Thanks Vic, what I witnessed at the Siegel Center was a basketball revival meeting of sorts.  The sellout crowd, fans singing soccer-style with the pep band, and a genuine love between the fans and the team.  I also witnesses a sold out donor suite populated by a who’s who of #RVA movers and shakers wanting to see and be seen.  It reminded me of Rutgers in the mid-to-late 70’s and 80’s.  It reminded me that we took that success for granted.  It reminded me how quickly things can change.

My hope is that VCU and Richmond as a whole can hang onto this feeling of success as long as we can.  We should not be spoiled by it and assume it will occur year after year.  As Springsteen would say, We need to stay a bit “wild and innocent.”  Because things change.

Before we sign off on Richmond March Madness 2012 let’s take one last moment to celebrate our success.  The worst thing we can do is take it for granted.

“When it ends….”

“When it ends, you fall off a cliff.”

Those were the words uttered by the losing coach in the “other” NCAA Men’s Basketball semi-final after his team lost last night.

But will John Calipari’s words foreshadow what will happen in Richmond, now that the NCAA magic carpet ride came to its inevitable end in Houston?

Long after Dickie V ate his crow and the memories of long lines at the VCU bookstore fade, we are left with the same public perception issues that we were dealing with three weeks ago.

Or are we?

That is now for us to decide.

Can we build on the fun we had at ESPN’s expense and turn Venture Richmond’s banner into a rallying cry for the future?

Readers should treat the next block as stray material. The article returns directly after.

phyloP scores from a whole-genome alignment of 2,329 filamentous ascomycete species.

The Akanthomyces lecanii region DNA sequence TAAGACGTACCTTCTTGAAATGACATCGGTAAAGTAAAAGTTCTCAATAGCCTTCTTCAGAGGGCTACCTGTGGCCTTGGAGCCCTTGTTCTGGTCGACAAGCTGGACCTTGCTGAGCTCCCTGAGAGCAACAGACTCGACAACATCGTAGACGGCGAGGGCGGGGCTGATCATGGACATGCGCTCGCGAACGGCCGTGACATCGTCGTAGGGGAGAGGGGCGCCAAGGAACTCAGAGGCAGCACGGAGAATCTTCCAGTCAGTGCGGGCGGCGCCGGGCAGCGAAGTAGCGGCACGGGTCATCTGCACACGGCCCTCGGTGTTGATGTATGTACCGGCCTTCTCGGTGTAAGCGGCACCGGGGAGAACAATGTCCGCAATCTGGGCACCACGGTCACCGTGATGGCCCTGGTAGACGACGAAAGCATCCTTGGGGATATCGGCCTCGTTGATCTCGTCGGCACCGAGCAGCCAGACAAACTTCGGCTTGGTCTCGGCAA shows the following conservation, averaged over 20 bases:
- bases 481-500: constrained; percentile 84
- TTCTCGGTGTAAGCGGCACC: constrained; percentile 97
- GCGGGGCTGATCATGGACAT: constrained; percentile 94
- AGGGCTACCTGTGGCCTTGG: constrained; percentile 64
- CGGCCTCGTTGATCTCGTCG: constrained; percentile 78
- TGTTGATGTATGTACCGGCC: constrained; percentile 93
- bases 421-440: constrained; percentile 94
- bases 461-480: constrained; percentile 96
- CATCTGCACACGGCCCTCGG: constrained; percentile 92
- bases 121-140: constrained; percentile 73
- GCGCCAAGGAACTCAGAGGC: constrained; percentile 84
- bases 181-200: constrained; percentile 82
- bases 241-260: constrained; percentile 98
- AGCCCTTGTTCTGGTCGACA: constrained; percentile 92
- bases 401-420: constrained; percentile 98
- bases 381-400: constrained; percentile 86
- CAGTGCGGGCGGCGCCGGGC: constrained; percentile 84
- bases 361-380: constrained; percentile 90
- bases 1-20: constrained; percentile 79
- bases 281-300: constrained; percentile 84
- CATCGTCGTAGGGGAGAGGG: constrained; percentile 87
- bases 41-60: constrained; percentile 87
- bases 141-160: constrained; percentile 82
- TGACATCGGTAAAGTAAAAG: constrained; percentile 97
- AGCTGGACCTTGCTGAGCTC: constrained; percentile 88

Can we turn this regional goodwill into progress in attracting new businesses and tourists to a community in great need of the revenue they will bring?

Can we take this excitement for sports and finally decide what new regional sports facilities will help fuel our next Cinderella story?

In a culture where people quickly have a hard time to name who made the Final Four last year, will we look back years from now and say this was the moment that it all turned around?

Perhaps that’s too much to ask for two weeks of Black and Yellow magic.

Richmond is this our time to shoot for the stars?  Or will we just fall off the cliff?

It’s time for our leaders to step up and Shaka the world just like the team they all adopted.

This was Our Team.  And our time is Right Now.

The Final Four. Send someone and follow @cammuncations

We will forever blame George Mason.  It’s their fault.

You see GMU is Steve Cummings alma mater and GMU basketball is the only organized sport he follows.

It was clear to us that as his employers of a business named after a sports icon we were left with one choice.  Send him to Indianapolis.

So we did and it was an experience that he will never forget.

Imagine our dilemma this year with three UR grads and four VCU alums.  Not that we were rooting for Kansas on Friday but that lightened our load a little bit.  But this morning we told our four VCU grads that we would buy one travel package and that one of them could go to the games.

Imagine our horror when initially all of them said they couldn’t go.  It was a combination of work-related and personal issues that forced that resounding no.  After some consultation with their co-workers, Cameron McPherson emerged as the lucky Ram who will board the charter jet on Friday.